So Long Superman, And Thanks
It Wasn't Kryptonite That Killed You
"Superman Returns" was a superior film to "Batman Begins." After you finally see Nolan's signature on "The Man of Steel," you'll come to appreciate Brandon Routh and "Superman Returns."
The love/adoration that Christopher Reeve garnered for his conceptualization of Superman was not misplaced. And Routh did a marvelous job of standing in for Reeve. That was his assignment, and I don't think anyone could have pulled it off with the same mixture of respect and spark of originality. "Superman Returns" made decent (profitable) bucks for WB, but greed always gets its way, and the studio was looking for "The Dark Knight" kind of loot.
There was absolutely nothing "wrong" about "Superman Returns." I felt it was a perfectly balanced piece of film making, with a heart-tugging plot and terrific original musical score, which blended the bold, familiar orchestration of John Williams with John Ottman's careful arrangements.
The problem is that no one at WB has anything resembling a heart or a sense of integrity. Heart and integrity are not business values. WB would put a Lady Godiva wig on Superman if they thought they could pull in an extra million. They don't give a s**t about the sentiment many of us hold toward the character. With "Superman Returns" I'm pretty sure we have seen the last of the Superman we once cherished.
The muted Superman to be revealed in 2012 "Man of Steel" (Henry Cavill) will be an aching vestige of the character so many of us in our fifties came to know and love. One look at at the new costume, without the red trunks and without the yellow belt, but with the outline of a very evident male member (as if he were wearing a blue, skin-tight leotard) tells me that this new iteration is going to reek.
With the John Williams (and certainly John Ottman's) musical score pushed to one side, we are probably in store for another jarring soundtrack via Hans Zimmer attacking on our ear drums. Put simply, it won't be Superman -- not the Superman any of us have known.
I grew up loving George Reeves in the TV Superman series. Reeves may have hated the role, but if only there had been some way of his knowing what a terrific job he was doing and how the series would leave an indelible impression on the minds of many, many young boys. After watching an episode, I'd fly around my back yard -- totally lost in magic and fantasy.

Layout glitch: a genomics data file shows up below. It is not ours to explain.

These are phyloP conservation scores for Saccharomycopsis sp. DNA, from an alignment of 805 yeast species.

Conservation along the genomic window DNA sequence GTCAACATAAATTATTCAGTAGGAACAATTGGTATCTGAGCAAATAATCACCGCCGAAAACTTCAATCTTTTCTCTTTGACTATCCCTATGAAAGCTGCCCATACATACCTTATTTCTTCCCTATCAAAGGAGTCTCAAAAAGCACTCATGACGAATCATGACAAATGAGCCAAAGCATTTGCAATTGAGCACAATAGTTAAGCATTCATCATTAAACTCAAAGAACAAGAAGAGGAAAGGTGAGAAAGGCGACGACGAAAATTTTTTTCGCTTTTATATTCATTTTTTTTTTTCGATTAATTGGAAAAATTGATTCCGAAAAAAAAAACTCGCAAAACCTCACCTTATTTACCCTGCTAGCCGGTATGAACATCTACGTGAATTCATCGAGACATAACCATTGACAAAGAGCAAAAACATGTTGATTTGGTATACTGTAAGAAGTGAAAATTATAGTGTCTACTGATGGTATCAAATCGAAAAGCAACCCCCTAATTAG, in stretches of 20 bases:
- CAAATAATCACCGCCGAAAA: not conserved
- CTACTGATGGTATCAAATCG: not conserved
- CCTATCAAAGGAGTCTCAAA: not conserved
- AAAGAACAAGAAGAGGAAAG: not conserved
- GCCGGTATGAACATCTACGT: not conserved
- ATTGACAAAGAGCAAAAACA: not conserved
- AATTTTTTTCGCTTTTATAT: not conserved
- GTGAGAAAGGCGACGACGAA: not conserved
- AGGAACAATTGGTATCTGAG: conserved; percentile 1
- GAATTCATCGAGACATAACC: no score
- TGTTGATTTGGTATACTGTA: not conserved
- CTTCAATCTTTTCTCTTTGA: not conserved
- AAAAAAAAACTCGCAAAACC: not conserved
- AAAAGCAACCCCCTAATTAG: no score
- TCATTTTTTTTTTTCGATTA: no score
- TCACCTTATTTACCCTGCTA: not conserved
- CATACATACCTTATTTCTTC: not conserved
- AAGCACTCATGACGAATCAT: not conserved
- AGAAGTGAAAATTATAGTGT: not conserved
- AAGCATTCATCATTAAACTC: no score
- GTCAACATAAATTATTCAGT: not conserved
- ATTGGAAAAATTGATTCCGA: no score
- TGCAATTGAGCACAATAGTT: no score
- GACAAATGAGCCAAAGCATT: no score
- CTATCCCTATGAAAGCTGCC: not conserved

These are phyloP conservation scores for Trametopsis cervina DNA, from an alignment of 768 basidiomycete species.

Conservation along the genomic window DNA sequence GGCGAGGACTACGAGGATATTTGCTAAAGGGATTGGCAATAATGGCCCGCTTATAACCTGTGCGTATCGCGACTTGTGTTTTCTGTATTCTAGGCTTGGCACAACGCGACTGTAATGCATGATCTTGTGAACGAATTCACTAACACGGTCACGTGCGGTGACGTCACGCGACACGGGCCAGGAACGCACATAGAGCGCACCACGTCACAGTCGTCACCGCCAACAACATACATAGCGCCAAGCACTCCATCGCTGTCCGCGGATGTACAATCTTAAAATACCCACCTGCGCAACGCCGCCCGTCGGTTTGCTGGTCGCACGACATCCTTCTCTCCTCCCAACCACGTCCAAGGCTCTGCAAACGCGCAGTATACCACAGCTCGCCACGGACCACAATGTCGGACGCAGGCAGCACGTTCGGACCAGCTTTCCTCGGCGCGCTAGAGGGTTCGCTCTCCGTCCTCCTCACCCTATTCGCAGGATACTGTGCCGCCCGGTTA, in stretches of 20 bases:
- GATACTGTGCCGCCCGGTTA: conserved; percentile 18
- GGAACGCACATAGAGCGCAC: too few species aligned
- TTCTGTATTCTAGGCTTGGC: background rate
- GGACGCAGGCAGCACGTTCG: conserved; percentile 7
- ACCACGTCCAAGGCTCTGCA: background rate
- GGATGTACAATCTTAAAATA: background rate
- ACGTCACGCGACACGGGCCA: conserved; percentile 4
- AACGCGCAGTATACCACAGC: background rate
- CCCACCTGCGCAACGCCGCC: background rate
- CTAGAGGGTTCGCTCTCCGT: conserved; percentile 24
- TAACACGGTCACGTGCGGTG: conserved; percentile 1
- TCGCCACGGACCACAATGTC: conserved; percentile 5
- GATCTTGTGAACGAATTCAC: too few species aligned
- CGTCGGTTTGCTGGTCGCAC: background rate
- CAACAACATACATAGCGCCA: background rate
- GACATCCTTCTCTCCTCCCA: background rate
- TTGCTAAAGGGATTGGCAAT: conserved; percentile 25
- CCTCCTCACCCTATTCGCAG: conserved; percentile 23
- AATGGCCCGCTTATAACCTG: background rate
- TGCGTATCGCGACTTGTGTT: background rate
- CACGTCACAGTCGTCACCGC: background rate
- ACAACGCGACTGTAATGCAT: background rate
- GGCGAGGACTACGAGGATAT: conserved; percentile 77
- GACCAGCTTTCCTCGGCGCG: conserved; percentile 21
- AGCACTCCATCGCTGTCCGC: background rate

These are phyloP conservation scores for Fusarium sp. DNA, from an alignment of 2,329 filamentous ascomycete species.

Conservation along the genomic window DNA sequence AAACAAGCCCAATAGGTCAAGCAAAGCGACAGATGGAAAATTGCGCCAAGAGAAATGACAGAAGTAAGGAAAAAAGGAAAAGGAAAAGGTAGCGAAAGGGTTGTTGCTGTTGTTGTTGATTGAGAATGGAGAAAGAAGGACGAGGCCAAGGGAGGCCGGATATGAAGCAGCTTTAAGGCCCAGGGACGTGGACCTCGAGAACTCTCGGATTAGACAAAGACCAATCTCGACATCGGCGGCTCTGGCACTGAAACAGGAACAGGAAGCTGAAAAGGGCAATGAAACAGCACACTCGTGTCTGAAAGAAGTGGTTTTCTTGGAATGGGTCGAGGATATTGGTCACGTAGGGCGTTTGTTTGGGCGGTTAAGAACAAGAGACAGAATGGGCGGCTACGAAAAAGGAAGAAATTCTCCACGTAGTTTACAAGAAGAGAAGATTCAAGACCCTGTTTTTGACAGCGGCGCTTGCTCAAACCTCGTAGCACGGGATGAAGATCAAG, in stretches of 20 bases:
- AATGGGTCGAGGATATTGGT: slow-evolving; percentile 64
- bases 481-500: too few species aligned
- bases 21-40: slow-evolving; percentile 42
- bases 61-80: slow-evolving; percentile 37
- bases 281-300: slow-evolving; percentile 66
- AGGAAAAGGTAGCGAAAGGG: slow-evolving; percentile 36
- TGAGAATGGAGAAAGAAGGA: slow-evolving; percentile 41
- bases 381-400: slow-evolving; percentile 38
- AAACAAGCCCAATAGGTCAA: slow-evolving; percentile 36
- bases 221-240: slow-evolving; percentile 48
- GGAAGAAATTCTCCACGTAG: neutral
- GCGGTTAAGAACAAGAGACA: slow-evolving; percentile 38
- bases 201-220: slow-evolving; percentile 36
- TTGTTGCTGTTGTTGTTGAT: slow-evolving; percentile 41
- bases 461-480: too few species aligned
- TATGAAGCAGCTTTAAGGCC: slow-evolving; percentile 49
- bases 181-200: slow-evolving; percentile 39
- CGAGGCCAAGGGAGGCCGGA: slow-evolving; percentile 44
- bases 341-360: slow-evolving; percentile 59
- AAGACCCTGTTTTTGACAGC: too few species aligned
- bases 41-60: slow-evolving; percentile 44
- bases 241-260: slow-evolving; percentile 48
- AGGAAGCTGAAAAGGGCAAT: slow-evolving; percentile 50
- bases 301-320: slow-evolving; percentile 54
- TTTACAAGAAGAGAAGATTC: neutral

Now, because of the success of an angst-ridden Batman (thank you Stan Lee for bringing angst to comics), we're going to be hauled through what might pass as planet Bizzaro.
The Batman strewn across the big screen lately is not Bob Kane's Batman -- not by any stretch of the imagination. For some reason people who are put into decision-making appointments are not comic book fans. They don't care about Bob Kane nor what represented Batman for over 60 years. For the executives, Batman or Superman are just a concepts through which they can push what they THINK are added values -- strangely influenced and based on sociopaths who dominate the unofficial, Internet judgment panel about what Batman or Superman SHOULD look like and the degree of realism to which they must be represented.
Tom Welling spent ten year's on TV's "Smallville," finally becoming the superhero we all recognize and admire. Will Warner Bros. use Welling in any new Superman permutations? Not likely. Chances are he'll be tossed aside in the same manner as Routh.
Marvel Comics' number one character is also due for a re-boot (in the minds of media moguls). Tobey McGuire had Spider-Man/Peter Parker down pat. His low-key style of acting will be very much missed.
Andrew Garfield will have a tough time living up to McGuire's legacy. The fun in comic book film adaptations seems nearly gone, folks. For those of you who are still wearing them, the capes can be turned in at the door.